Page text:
VMF Wildlife Imaging Team (WIT)
Keeping Our WITs About Us
In 2015, a group of curious Volcan Mountain Foundation volunteers inspired by a library presentation on mountain lions given by State Parks biologist, Mike Puzzo, came together to form VMF's Wildlife Imaging Team, or as they like to refer to themselves: the WITs.
Kathleen Beck, at the time, VMF's Education Coordinator, had coordinated the presentation, and a year earlier was herself inspired by the mountain lion photos captured by the camera of VMF neighbor Don Whitson. She led VMF's efforts to purchase six remote trail cameras to learn about wildlife on the nearly 400 acres of Volcan Mountain that are owned and managed by the Volcan Mountain Foundation.
In January of 2014, with the determined assistance of Volcan Volunteer, Sheana Fry, the six cameras were placed around VMF's Volcan Mountain Nature Center and Sky Island properties along trails and in different habitats like the riparian zone of the Santa Ysabel Creek headwaters.
What could be learned?
In addition to the many deer and turkey, there were bobcat, coyote, gray fox, squirrel, raccoon, opossum and various birds. Some of the most exciting photos captured were of mountain lions roaming the upper property trails.
Maintaining and monitoring the cameras that were monitoring the wildlife was done with steadfast persistence by Ms. Beck, Ms. Fry, and Kris Jacobsen, then a new VMF Board Member. It was a time-consuming effort for the group of three, and they were also working out the best practices for collecting, organizing, storing and analyzing images.
The old adage of many hands make light work, was exactly what this wildlife monitoring project needed, and several volunteers came forward at that January library presentation to establish the core of the Wildlife Imaging Team. In addition to Beck, Fry and Jacobsen, there was Bill & Susan Carter, Mark & Sophia Lowder, Alan Marvin, Jerry & Maryann Miller, Jane Santorumn, and Don Whitson that formed that core group and have been continuing that steadfast maintenance and monitoring of the cameras.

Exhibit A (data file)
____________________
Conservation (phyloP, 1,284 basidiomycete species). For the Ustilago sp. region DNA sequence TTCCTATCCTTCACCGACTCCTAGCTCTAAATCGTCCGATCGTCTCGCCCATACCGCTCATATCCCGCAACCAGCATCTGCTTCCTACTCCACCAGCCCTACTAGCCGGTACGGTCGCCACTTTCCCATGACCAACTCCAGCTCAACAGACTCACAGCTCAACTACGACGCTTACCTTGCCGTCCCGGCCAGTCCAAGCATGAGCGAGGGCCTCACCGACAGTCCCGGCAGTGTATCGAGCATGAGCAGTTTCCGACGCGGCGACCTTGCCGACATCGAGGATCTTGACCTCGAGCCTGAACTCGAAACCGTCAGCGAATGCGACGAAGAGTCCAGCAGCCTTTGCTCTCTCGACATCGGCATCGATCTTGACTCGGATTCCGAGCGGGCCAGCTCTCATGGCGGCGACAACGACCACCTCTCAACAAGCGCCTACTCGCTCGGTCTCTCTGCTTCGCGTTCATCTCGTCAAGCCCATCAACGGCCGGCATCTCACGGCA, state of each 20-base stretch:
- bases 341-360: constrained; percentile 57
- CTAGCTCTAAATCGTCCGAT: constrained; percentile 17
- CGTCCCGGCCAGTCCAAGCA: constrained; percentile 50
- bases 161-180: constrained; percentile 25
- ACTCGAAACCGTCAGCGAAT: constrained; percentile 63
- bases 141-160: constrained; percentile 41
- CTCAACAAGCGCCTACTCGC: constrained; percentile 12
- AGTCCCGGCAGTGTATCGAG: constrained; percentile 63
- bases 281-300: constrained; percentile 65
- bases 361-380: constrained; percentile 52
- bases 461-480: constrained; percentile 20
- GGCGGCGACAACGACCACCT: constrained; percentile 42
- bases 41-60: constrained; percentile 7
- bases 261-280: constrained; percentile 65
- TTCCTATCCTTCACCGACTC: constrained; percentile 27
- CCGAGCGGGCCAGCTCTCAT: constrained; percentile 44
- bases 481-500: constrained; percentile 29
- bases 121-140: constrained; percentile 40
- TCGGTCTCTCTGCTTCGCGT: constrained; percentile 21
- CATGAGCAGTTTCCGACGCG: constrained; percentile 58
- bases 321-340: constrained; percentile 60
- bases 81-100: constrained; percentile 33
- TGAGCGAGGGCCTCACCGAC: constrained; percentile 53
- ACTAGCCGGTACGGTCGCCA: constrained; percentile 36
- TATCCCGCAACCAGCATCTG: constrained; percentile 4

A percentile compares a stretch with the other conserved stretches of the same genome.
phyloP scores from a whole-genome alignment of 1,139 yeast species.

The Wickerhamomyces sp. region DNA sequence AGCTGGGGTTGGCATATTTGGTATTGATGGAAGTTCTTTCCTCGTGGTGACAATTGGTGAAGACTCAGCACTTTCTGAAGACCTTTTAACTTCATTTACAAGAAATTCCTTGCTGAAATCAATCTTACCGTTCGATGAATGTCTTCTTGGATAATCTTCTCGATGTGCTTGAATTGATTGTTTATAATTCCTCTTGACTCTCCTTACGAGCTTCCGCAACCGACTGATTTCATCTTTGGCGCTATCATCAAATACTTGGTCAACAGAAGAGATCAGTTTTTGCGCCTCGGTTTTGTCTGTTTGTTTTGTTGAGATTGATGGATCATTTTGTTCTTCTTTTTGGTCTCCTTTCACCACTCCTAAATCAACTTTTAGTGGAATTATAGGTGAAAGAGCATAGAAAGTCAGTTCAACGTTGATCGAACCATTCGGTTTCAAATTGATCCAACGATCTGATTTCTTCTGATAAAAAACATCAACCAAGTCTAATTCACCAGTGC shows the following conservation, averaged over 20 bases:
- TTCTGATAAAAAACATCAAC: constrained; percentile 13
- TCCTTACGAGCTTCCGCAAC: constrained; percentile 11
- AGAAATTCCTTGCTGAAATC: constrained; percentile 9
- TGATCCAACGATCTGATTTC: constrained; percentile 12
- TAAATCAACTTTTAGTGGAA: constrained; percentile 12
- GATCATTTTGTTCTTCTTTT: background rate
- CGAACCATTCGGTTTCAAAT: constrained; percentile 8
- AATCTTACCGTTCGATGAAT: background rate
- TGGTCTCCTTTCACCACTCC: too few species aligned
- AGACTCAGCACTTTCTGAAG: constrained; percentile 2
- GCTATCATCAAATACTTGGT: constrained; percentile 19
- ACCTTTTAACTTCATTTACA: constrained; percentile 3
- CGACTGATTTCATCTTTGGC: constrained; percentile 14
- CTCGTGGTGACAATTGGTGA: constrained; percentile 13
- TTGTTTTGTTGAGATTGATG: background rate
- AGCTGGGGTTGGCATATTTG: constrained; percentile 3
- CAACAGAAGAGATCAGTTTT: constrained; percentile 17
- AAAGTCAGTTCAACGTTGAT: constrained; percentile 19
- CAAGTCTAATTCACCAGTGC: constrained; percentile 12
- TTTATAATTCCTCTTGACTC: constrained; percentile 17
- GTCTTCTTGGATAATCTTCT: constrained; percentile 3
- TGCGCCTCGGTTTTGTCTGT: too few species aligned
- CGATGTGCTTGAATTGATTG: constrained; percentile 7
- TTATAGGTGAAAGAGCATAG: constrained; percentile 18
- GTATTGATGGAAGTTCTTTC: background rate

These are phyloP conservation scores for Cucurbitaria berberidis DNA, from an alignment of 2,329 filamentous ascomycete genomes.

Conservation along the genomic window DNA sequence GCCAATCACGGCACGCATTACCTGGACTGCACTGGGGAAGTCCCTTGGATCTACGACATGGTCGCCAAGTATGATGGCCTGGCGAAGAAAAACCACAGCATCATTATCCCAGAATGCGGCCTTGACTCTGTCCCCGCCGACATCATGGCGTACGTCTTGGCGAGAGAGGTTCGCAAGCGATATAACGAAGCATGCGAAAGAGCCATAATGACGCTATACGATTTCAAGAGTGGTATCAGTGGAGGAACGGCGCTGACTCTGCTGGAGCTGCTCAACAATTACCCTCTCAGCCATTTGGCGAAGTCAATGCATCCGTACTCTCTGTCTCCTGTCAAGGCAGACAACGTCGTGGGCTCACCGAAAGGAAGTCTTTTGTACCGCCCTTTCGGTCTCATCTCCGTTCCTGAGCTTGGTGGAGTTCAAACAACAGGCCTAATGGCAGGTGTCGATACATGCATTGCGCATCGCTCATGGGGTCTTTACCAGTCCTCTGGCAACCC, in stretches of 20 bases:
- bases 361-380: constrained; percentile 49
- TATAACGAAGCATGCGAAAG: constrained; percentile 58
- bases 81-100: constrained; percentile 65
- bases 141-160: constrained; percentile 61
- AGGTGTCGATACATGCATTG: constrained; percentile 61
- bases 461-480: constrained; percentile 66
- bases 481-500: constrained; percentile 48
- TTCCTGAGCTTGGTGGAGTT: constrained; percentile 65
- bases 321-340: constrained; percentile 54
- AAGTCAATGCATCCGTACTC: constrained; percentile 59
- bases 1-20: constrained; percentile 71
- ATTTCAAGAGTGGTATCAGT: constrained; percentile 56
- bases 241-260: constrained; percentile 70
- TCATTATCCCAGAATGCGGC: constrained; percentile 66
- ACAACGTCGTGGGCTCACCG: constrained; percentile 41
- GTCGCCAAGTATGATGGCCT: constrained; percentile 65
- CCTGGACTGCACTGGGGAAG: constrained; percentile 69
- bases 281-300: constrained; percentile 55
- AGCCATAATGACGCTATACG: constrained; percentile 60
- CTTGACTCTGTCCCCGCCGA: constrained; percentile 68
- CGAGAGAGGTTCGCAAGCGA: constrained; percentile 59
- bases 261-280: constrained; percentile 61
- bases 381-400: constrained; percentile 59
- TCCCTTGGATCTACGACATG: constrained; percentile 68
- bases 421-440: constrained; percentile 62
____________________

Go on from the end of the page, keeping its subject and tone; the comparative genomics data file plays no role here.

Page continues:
About the same time, Mike Puzzo connected VMF with Point Loma Nazarene University Conservation Biology professor, Dr. Mike Mooring, who since 2010 has been leading his summer research students to Costa Rica to conduct field research on the large mammals of the Talamanca cloud forests. Dr. Mooring was looking for a field study site in San Diego where his students could learn how to conduct wildlife monitoring research with remote camera traps during the school year.
That was the start of what is becoming a beautiful partnership between the Volcan Mountain Foundation and Point Loma Nazarene University. Dr. Mooring's students conducted research over a six-week period in the spring of 2015 and submitted an analysis of that research to VMF.
The goal is to get a coordinated wildlife monitoring framework with the volunteers and partners on VMF-owned property. The broader goal is to see ongoing wildlife monitoring activities connected throughout lands owned and managed by different agencies throughout the 15-mile long Volcan Mountain Range and as well as parts of its adjacent watersheds.
Documenting the presence (or absence) of keystone, umbrella, and indicator species, like deer and mountain lion (and badger!), can inform not only about the health of the species, but also about the health of Volcan Mountain habitat. This information can provide important guidance for conservation management and restoration activities
Although there have been biological surveys done around other areas of Volcan Mountain (mainly prior to the major wildfires), and there have been many observational reports of commonly seen animals around VMF-managed property, actually confirming the presence of what species make their home on VMF property will be key to the long-term protection of those species and the habitat they need to survive.
The Wildlife Imaging Team is an exciting opportunity to monitor and study the wildlife that make their home on Volcan Mountain...please come along on the exploration!